4. Take care of yourself.
This is important for every person on the planet, but especially those who are in addiction recovery. One of the best ways to achieve self-love is by nurturing your body, inside and out. By being active, eating healthily, and getting enough sleep you are taking care of your physical body and you will find that your strength and energy levels increase as your stress levels decrease naturally. Equally as important, you must nurture your mind. Mindfulness meditation is one example of how you can do so, but so can reading books, taking art classes or learning a new language. All of these things will help to build your confidence back up and help you learn to love yourself fully once again.
5. Plan your future.
The past is just that — the past. Other than making amends with the people that you hurt along the way, there is no changing what happened in the past. So instead of focusing on what already happened, focus on what is yet to come. Nothing is impossible if you put your mind to it, so spend some time mapping out the life you want to have. Set S.M.A.R.T goals, and work towards them. Reaching goals you set for yourself will drastically increase your self-esteem and pride — and you will be setting yourself up for a bright, successful and happy future at the same time.
6. Fake it ‘ till you make it.
There is a lot to be said for ‘faking it ’til you make it’. In other words, use positive affirmations each day. Although you may not believe it at first, the more you say to yourself ”I am a good person who deserves respect and happiness” or ”I love the person I have become” the more you will start to feel that it rings true. Choose at least one or two positive affirmations and write them down. Then make sure you say them to yourself at least once a day.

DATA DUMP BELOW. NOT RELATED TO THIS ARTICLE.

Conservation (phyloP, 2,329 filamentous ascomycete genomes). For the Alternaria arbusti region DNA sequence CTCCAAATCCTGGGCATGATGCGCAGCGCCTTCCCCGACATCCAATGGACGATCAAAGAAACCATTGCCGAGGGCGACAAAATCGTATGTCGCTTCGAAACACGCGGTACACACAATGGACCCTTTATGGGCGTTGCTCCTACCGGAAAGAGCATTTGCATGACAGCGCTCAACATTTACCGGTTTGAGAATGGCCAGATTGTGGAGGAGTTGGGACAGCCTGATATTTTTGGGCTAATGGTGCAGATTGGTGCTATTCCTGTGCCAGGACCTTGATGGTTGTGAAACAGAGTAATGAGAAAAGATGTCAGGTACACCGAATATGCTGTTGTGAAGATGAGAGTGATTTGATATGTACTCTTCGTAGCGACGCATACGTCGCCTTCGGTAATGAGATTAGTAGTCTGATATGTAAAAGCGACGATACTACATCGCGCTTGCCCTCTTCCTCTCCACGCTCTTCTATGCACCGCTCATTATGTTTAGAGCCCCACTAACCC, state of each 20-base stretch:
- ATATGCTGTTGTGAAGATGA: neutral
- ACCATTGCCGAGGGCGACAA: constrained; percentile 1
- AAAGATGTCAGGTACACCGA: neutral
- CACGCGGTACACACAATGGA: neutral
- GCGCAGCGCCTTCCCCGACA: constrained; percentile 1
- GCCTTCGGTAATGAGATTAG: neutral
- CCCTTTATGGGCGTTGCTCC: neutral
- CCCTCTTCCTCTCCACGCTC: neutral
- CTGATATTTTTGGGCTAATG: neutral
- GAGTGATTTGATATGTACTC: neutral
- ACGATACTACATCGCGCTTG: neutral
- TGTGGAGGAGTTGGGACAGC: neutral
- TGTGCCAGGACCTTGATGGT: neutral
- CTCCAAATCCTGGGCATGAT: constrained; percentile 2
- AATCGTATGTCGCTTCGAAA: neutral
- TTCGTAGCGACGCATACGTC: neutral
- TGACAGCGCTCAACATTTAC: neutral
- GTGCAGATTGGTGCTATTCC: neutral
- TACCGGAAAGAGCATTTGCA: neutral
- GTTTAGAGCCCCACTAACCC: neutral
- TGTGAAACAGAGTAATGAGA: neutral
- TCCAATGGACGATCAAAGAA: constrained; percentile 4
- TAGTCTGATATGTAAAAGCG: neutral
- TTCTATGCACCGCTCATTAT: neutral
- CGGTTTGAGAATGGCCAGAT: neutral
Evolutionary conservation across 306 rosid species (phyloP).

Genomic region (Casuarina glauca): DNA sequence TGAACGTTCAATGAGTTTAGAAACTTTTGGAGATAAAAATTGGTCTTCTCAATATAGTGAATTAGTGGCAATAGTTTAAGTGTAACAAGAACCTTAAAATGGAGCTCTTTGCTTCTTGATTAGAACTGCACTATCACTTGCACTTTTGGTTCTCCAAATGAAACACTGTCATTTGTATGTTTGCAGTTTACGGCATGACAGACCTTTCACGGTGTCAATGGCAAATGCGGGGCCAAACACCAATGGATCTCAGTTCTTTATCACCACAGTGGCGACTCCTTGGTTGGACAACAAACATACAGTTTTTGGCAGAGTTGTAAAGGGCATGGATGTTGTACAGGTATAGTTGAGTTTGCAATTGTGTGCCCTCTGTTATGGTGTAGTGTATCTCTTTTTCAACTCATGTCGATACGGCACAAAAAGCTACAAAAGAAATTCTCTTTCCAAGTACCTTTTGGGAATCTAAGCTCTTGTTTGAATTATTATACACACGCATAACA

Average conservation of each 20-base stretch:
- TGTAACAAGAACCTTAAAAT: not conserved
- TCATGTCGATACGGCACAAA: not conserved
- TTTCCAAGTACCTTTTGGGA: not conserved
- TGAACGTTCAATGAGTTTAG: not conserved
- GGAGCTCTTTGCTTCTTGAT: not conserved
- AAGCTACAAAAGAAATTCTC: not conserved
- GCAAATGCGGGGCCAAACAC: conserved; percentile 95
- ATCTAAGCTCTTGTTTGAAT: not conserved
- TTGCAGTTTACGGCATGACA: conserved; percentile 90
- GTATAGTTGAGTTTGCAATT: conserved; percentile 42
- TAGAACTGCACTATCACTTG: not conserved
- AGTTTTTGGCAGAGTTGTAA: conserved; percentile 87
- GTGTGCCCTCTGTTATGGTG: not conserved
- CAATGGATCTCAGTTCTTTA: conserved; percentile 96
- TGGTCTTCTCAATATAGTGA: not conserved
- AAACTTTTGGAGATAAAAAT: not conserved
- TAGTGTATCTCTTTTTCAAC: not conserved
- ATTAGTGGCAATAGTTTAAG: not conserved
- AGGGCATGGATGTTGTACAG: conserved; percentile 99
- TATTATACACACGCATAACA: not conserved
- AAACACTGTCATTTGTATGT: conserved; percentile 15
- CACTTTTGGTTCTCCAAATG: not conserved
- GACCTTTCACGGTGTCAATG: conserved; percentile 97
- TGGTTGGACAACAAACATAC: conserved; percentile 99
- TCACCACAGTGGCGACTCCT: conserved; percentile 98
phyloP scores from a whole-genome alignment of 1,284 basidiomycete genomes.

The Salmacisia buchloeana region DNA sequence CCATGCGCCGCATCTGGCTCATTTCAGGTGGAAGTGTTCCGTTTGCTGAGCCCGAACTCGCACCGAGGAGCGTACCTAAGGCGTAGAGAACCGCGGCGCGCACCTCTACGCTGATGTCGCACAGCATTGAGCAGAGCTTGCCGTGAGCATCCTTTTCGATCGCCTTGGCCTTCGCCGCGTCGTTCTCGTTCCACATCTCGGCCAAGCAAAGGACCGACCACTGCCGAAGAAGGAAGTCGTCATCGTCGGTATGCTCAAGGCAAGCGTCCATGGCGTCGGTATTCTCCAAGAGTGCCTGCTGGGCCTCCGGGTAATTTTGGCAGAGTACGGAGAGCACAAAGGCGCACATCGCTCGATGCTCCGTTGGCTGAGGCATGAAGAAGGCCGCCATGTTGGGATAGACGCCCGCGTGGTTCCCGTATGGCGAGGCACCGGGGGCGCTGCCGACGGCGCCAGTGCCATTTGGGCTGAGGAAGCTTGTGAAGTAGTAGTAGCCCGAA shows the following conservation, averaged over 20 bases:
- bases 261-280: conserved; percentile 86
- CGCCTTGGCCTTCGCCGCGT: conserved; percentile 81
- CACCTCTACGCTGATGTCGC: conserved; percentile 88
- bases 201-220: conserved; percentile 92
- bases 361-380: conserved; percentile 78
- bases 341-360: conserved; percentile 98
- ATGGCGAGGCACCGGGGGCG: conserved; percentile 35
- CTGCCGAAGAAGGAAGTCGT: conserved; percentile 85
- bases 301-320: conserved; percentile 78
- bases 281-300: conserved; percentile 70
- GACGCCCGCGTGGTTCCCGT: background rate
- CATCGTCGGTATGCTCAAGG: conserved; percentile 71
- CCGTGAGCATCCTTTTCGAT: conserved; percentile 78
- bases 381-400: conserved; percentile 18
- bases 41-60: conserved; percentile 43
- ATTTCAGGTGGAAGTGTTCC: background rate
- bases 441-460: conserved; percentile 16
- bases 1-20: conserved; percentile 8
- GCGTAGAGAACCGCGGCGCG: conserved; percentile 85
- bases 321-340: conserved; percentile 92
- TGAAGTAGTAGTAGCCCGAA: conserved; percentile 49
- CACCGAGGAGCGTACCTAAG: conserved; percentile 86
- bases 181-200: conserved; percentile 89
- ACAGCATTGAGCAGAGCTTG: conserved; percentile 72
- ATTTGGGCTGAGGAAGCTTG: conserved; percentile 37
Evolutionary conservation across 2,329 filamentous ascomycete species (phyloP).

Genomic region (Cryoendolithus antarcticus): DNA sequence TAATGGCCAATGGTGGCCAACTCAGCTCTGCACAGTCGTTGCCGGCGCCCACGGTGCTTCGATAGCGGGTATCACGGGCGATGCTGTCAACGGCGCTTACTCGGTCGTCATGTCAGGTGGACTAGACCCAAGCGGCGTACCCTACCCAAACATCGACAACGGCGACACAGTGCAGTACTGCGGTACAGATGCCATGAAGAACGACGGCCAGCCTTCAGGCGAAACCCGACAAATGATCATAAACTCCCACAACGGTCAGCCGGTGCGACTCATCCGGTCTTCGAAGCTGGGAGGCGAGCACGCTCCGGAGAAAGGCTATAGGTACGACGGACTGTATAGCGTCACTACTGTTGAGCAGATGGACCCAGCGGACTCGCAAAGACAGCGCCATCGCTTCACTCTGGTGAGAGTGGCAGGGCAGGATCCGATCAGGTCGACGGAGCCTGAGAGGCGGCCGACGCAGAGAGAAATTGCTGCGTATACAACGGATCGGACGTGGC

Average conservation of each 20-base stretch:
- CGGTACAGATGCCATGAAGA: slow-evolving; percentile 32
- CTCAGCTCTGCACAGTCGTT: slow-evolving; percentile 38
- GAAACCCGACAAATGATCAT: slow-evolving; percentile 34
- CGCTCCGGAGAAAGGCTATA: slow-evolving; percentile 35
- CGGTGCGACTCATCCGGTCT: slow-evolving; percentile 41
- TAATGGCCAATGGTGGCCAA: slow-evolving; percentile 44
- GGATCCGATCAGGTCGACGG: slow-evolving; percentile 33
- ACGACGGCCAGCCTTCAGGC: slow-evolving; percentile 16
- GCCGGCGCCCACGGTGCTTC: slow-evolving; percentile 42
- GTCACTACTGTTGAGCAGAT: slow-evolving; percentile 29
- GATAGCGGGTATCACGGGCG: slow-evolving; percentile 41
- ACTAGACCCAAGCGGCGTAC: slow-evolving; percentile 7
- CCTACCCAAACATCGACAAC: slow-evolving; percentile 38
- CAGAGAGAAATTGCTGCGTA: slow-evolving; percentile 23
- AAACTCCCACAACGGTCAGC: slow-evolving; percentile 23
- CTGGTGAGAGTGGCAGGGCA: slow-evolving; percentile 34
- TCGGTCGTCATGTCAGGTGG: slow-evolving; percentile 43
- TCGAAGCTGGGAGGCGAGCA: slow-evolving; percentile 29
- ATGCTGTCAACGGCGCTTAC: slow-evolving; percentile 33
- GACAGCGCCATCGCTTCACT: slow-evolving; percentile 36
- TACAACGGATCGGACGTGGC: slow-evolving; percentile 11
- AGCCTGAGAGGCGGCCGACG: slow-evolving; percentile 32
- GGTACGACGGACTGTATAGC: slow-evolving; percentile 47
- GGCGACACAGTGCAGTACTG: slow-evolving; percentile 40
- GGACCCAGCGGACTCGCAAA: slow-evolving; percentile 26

7. Always remember that You are Worth It.
The most important part of learning to love yourself in addiction recovery is remembering that no matter what happened in the past, you deserve to be happy now, and you deserve to a live a healthy, fulfilling life.
Addiction recovery is not an easy process and many people want to give up frequently, but remember that the end results will be worth every bit of effort that you put in to get there. If you are having trouble building confidence and learning to love yourself in addiction recovery, be sure to reach out to a support group or contact a professional who can help guide you.
Privacy & Cookies Policy
Necessary cookies are absolutely essential for the website to function properly. This category only includes cookies that ensures basic functionalities and security features of the website. These cookies do not store any personal information.
Any cookies that may not be particularly necessary for the website to function and is used specifically to collect user personal data via analytics, ads, other embedded contents are termed as non-necessary cookies. It is mandatory to procure user consent prior to running these cookies on your website.
Comments are closed.